Pope Benedict XVI endured protests and warned of "aggressive secularism" on his September visit to the United Kingdom. But a survey released shortly before his arrival suggests Britain's long-term slide away from church has bottomed out.
The British number-crunching group Christian Research declared an end to a decades-old attendance decline in the Church of England and the Catholic Church, and a slight uptick among Baptists.
This was surprising news to those who figured Christianity was still dying in Britain, where only about 7 percent of people regularly attend worship, and where atheist groups bought billboards to tell the passing pope, "Two million Scots are good without God."
Christians cautiously welcomed the survey. "It's not a massive upswing by any means," said Michael Hudson of Christian Research. "But it did look as if the decline had come to an end."
The numbers showed Church of England attendance holding fairly steady since 2001 at just under 1.2 million. Catholic attendance leveled off in 2005 at a little more than 900,000, while Baptist Union attendance increased modestly since 2002 to nearly 154,000.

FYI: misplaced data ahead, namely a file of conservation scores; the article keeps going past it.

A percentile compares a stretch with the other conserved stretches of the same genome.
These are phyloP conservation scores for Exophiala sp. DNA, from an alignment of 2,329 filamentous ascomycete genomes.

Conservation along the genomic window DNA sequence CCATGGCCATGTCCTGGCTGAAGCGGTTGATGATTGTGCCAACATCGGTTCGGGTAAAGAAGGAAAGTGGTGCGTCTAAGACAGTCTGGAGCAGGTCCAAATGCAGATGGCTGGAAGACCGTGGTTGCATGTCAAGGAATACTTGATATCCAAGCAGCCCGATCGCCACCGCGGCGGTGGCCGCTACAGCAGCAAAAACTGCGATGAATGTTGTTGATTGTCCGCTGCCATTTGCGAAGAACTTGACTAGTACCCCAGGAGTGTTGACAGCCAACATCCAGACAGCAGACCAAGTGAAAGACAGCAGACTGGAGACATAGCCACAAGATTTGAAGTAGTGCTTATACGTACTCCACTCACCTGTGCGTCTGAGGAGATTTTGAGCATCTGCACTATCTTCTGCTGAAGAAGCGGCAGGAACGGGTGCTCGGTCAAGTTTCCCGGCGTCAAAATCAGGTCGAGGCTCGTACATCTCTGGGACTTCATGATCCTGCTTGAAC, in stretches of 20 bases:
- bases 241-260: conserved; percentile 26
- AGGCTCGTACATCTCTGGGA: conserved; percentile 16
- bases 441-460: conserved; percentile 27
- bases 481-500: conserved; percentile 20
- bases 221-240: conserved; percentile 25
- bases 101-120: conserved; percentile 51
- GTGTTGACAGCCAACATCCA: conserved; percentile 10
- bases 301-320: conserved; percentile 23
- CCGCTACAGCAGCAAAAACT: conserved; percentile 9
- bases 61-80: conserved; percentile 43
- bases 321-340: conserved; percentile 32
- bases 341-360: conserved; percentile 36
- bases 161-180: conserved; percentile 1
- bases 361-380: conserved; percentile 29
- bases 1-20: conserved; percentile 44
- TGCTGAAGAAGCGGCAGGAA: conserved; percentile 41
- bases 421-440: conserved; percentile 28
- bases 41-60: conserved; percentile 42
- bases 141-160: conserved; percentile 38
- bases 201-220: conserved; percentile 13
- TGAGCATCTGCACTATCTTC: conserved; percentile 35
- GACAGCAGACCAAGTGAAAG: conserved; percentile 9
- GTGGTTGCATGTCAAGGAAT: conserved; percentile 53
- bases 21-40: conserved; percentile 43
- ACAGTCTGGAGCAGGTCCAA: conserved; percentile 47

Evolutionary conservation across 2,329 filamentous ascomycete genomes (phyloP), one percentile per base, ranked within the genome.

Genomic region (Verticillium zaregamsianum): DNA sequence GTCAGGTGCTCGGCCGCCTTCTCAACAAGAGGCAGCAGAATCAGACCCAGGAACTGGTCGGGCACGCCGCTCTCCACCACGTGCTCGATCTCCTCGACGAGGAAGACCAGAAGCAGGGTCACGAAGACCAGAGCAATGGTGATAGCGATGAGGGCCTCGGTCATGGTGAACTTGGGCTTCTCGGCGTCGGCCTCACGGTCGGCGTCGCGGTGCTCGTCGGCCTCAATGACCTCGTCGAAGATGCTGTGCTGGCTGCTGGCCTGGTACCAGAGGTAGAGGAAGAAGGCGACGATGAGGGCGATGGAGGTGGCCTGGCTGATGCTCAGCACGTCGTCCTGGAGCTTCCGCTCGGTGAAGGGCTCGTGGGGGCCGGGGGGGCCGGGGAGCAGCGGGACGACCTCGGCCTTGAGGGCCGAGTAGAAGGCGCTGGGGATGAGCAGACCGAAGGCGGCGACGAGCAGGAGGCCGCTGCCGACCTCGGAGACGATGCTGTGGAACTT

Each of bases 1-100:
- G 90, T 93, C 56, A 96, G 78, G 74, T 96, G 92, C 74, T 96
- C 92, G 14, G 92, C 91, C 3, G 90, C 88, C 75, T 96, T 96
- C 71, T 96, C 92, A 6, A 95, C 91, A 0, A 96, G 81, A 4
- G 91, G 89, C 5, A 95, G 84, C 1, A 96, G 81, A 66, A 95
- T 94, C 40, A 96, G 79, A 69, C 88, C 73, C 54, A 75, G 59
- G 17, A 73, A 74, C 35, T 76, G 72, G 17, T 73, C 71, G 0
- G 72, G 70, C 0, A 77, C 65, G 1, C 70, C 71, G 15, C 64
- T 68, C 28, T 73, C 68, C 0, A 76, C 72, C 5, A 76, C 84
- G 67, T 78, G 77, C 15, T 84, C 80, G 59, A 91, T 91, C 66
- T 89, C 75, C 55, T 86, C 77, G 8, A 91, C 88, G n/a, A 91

The findings contradicted recent forecasts. Retired Christian Research director Peter Brierley earlier this year projected further decline, including an alarming drop-off among young adults.
"He may well prove to be right, but in the short term there's a pickup we thought might encourage the churches," Hudson said.
It encouraged Dennis Pethers, a Baptist evangelist who has been trying to get Britons interested in Christ since 1993. Pethers, who heads Viz-A-Viz Ministries, said the numbers reflect churches getting more involved in people's lives, and people getting involved in nontraditional Christian venues such as ...1